Okay, so ‘confessions’ might be a tad misleading. There aren’t any sordid stories of wild food-related debauchery; no tantalising tales of matcha-foam parties; and no erotic fantasies involving salacious scoops of Gelupo’s sorbet, a smothering of butterscotch sauce and a coconut-encrusted sugar cone. This article is nowhere near that pulse-racing.
If nothing else, I usually write my blog at 7o’clock on a weekend morning, and there’s nothing less sexy than this hour [..wait a sec while I just dislodge a Cheerio from my 6 year old’s nose, as he and his big brother ecstatically engage themselves in a world-record fart-off.]
Instead, this is an honest reflection on how I became a food blogger, and my early impressions of this strange new world. I’m just a rookie really, still close to those early heady days of excitement, anticipation and confusion. Even now, my heart pounds every time I post; my senses startle whenever the phone buzzes; and I still beat myself each time I’ve messed up. Yep, starting a blog is a bit like falling in love. View Post
Well today’s dish for the road is.. nothing. Nowt. Nicht. Nada. The big zero. An empty vacuum. An event horizon. Infinity minus itself. There’s no cronut, hopper, or shakshuka to review. No flavour, aroma, or presentation to report. The ‘score out-of-10’ is not even nought: there is no score out-of-10. For on Wednesday is Yom Kippur, a Jewish fast day, when one reflects on the past year and atones for all the bad stuff. View Post
Religion. Do I go there? What is to gain? What could I lose? And yet here I am. And here beside me is the territory of ritual, history and God. And here’s me stepping into it..
I think most of us have our stories of religion. Whether we grew up with it or not. Whether it was found or it was lost. Mine begins in a Jewish family, quite Orthodox in fact, until I discovered I was possibly atheist, but let’s call it agnostic, but always felt connected to Jewish culture if not belief, now living in and raising a mixed-faith family, rewarded by the richness and challenges that brings, living in a city that’s probably the most diverse on earth. I love that my neighbours are also mixed-faith; in fact between our two houses there are four religions, a fifth if you include our other neighbours. In our local neighborhood, there’s a friendly Sikh gurdwara, a serene Buddhist temple, a vibrant synagogue, the oldest mosque in London, churches from myriad denominations, and probably lots more besides.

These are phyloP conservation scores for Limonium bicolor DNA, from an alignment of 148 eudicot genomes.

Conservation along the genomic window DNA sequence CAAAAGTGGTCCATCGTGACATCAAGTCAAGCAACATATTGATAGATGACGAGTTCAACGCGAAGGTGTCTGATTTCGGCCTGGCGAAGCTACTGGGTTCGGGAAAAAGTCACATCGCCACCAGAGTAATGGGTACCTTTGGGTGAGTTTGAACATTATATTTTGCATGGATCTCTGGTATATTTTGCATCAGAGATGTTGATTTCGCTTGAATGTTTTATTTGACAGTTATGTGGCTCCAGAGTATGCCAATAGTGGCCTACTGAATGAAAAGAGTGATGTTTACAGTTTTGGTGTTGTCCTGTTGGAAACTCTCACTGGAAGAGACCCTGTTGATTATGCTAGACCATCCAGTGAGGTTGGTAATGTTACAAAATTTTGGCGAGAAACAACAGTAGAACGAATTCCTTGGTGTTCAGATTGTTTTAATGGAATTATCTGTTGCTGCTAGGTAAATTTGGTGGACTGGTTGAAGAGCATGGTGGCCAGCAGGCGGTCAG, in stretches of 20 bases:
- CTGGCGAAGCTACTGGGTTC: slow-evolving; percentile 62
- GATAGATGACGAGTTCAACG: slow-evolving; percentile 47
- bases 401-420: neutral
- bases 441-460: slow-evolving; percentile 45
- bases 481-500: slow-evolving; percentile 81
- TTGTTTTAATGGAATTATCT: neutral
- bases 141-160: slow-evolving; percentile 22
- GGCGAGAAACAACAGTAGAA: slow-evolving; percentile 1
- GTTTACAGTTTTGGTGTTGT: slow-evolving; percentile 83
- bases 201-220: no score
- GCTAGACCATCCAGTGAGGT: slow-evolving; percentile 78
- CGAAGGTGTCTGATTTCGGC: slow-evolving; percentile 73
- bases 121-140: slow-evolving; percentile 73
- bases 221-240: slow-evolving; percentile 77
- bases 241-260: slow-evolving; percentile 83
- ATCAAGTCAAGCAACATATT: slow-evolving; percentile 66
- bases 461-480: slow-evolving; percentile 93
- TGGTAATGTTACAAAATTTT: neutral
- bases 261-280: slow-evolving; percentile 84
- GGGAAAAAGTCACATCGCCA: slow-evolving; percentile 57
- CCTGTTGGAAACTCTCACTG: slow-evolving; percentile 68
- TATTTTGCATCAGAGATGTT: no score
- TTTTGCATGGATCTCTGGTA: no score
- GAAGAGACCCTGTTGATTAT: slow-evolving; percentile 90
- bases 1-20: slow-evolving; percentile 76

I’m constantly intrigued by religion. I revel in its rituals, its festivals, its music, its community, and of course the centrality of food. It can transcend the individual, traversing time and space, helping people in their search for meaning. But as for dogma, division, rigidity and intolerance – well, who needs those unfortunate bedfellows… View Post
Many things are said about what it’s like landing in India for the first time. People say it’s an assault on the senses. People warn you about the heart-breaking poverty. And of course there’s the sweltering heat.
Stepping out of Delhi airport as a young backpacker in the 90’s, it was of course all of these things. But first things first: I had to deal with a more unnerving, if revealing, introduction to this incredible, if often unfathomable, country. Collapsing onto the hot sticky seats of the airport bus, an array of alarming signs accosted my tired jet-lagged eyes:
“In the mind’s eye, a fractal is a way of seeing infinity.”
James Gleick, from Chaos, 1987
“We saw shadows of the morning light, the shadows of the evening sun, till the shadows and the light were one.”
Jane’s Addiction, from Three Days, Ritual de lo Habitual, 1990.
By opening time at 7am, the smells of warm dough and coffee are already swirling around Solly’s bakery and the place is a buzz with bagel worshippers, bleary-eyed commuters, and caffeine-fixers. The counters burgeon with bagels high-stacked in assorted pyramids: poppy-seed, sesame-seed, onion, cinnamon and plain. But my senses are invariably drawn to the inviting tray of cinnamon buns and chocolate babkas; cuboid confectionery etched with characteristic spirals; an array which bedazzles the eyes with an optic illusion of rotating bakery. They are alive. They are calling me.